As February 2017 opens, the waxing crescent moon shines above the planets Venus and Mars in the western sky after sunset. Venus rules over the evening sky while Jupiter lords over the morning sky. Venus, the brightest planet, blazes in the west first thing at dusk, and showcases its greatest illuminated extent on February 17. Jupiter, the second-brightest planet, lights up the nighttime between late evening and sunrise. Mars is near Venus in the evening sky, but it’s higher up and much fainter than Venus, setting in the west shortly after Venus does around mid-evening. Meanwhile, Saturn appears in the southeastern sky during the predawn hours. Mercury is falling into the glare of the rising sun. Follow the links below to learn more about planets in February 2017.
Brilliant Venus is the “evening star.” Okay, it’s not a star. It’s a planet. But people will call it the evening star all the same. In these past weeks, many have noticed Venus and been amazed at its brilliance in the west after sunset. It’s the brightest planet and very, very bright, and will display its greatest brilliancy as the evening “star” on or near February 17.
Venus and Mars remain fairly close together on the sky’s dome throughout February 2017. But brilliant Venus is brightening whereas modestly-bright Mars is dimming. By mid-month, Venus will outshine Mars by over 200 times. When the month of March comes rolling along, Venus will quickly fall downward from Mars, and toward the sunset. Venus will meet up with the setting sun, to transition from the evening to the morning sky, on March 25. Although Mars won’t meet up with the setting sun until late July 2017, Mars will dim all the more between now and then, and moreover, will spend a few months obscured in evening twilight.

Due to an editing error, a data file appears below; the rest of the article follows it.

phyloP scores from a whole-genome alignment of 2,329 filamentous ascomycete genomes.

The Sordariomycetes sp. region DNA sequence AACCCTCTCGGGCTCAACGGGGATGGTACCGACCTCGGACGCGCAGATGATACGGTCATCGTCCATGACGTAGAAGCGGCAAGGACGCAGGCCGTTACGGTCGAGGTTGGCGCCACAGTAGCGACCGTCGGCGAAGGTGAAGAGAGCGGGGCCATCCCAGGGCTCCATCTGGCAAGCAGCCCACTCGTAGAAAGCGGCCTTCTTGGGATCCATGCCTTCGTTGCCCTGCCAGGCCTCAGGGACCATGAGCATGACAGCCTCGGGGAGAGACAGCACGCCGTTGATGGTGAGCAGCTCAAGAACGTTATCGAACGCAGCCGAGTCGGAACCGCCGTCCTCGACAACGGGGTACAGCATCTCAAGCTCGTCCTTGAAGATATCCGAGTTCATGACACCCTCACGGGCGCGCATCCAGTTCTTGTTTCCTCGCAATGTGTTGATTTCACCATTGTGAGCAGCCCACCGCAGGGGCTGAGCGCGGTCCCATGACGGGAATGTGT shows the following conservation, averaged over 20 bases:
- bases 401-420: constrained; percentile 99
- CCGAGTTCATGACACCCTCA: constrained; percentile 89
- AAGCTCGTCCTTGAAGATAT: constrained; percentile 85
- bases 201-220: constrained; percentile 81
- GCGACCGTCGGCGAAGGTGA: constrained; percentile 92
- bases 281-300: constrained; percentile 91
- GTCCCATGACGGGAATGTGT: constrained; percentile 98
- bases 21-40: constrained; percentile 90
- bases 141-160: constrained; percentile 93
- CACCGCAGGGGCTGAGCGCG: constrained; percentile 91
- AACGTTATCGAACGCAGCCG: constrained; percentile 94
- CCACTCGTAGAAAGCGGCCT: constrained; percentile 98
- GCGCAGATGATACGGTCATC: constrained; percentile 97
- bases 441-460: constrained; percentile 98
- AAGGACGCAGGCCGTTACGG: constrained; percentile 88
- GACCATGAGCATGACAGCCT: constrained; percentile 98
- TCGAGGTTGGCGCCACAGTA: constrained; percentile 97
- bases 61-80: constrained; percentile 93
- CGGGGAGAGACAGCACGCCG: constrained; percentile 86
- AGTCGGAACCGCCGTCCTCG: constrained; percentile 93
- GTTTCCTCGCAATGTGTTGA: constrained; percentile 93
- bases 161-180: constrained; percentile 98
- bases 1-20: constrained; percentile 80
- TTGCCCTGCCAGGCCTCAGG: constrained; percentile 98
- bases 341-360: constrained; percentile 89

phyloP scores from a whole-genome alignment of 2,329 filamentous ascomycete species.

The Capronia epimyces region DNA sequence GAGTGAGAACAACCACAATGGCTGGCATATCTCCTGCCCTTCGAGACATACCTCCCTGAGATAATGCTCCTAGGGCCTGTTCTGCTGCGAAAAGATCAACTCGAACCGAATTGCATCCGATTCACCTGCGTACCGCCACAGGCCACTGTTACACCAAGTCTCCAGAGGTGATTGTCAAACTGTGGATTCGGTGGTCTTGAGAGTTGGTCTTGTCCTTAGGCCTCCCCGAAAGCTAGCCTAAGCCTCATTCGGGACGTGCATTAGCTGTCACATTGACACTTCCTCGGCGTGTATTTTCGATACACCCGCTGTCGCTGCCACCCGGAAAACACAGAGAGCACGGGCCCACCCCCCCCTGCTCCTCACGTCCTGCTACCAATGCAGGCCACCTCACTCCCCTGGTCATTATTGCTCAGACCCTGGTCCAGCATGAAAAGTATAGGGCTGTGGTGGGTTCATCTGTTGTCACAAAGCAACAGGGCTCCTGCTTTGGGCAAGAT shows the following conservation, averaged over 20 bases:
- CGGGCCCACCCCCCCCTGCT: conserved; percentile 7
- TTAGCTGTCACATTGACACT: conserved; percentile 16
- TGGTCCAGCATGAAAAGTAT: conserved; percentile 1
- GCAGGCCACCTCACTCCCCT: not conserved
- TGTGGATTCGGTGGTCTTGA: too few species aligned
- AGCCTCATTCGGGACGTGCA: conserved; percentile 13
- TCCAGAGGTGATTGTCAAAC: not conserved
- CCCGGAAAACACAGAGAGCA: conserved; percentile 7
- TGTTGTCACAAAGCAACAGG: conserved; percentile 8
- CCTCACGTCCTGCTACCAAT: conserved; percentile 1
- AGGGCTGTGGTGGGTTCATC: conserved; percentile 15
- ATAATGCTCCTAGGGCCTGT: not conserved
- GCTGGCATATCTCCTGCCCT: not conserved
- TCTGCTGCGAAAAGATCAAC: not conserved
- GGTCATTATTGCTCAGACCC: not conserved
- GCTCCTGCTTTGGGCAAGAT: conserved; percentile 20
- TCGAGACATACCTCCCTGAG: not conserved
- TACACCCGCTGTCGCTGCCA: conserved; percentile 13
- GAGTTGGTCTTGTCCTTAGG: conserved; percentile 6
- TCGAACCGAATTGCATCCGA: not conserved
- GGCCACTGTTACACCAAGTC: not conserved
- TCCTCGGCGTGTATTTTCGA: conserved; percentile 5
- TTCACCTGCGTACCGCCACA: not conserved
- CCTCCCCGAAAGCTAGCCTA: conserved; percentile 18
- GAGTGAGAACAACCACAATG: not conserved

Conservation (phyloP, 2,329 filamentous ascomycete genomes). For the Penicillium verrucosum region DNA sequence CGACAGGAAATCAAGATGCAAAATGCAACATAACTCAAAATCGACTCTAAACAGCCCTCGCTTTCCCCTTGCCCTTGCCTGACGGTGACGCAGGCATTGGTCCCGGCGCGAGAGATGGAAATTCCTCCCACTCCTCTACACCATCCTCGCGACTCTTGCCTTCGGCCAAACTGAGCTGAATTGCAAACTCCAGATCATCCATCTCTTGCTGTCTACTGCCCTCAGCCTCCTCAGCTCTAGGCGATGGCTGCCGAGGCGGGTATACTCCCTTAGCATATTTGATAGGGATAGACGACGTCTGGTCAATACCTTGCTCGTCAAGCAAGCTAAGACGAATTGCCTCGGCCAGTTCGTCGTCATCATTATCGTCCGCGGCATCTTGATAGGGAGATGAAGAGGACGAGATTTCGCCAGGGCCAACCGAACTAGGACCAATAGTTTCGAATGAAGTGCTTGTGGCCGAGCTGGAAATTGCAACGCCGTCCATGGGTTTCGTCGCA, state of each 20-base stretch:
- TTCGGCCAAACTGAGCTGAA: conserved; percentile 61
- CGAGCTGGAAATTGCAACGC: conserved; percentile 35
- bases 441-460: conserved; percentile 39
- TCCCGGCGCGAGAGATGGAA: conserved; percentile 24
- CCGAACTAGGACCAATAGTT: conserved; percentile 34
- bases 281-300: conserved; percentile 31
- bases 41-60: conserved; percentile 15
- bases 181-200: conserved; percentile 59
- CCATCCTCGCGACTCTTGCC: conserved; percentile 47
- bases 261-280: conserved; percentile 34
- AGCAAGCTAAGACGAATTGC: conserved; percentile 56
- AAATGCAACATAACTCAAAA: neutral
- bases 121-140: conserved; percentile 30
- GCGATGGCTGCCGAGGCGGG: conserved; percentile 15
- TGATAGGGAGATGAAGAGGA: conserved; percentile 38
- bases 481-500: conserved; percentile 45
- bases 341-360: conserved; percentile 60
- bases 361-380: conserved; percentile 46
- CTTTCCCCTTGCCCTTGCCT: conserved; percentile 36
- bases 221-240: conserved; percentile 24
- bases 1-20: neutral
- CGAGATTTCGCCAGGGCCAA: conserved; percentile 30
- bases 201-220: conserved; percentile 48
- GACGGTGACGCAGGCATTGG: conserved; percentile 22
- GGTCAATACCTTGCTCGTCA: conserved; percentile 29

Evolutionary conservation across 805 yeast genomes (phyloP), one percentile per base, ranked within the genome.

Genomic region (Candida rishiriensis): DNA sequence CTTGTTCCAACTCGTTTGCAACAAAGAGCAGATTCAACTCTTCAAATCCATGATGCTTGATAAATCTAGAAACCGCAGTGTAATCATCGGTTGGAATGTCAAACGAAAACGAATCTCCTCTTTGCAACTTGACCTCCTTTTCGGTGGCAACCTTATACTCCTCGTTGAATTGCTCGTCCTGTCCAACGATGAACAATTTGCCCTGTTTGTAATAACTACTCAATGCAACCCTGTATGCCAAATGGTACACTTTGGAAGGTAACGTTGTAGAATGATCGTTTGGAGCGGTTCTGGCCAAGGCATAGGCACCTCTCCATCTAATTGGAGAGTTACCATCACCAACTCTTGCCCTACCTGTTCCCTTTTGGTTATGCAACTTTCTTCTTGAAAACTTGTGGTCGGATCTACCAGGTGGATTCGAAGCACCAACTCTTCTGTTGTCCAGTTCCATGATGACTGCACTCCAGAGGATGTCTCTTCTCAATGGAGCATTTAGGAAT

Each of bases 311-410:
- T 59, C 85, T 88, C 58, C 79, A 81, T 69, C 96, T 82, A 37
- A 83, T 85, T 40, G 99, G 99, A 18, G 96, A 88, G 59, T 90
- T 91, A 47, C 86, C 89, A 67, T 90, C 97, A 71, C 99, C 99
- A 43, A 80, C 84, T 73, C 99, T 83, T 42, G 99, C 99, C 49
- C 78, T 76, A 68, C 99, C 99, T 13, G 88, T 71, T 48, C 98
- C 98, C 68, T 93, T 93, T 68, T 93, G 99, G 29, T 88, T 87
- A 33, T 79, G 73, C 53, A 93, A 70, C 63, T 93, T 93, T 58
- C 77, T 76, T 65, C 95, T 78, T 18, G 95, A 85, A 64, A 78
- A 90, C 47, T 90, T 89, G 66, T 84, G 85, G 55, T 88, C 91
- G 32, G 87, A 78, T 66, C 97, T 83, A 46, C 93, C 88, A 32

From mid-northern latitudes (U.S. and Europe), Venus sets about four hours after the sun in early February and about three hours after the sun by the month’s end.
At mid-southern latitudes (Australia and South Africa), Venus sets about about two hours after the sun in early February and about one hour after sun by the month’s end.
Next month, in March 2017, it may be possible to see Venus as both the evening “star” and morning “star” for a few to several days, starting on or near March 20. Look in the west shortly after sunset to see Venus at dusk, and look east shortly before sunrise to view Venus at dawn. Click here for an almanac giving you the setting time and rising time of Venus in your sky.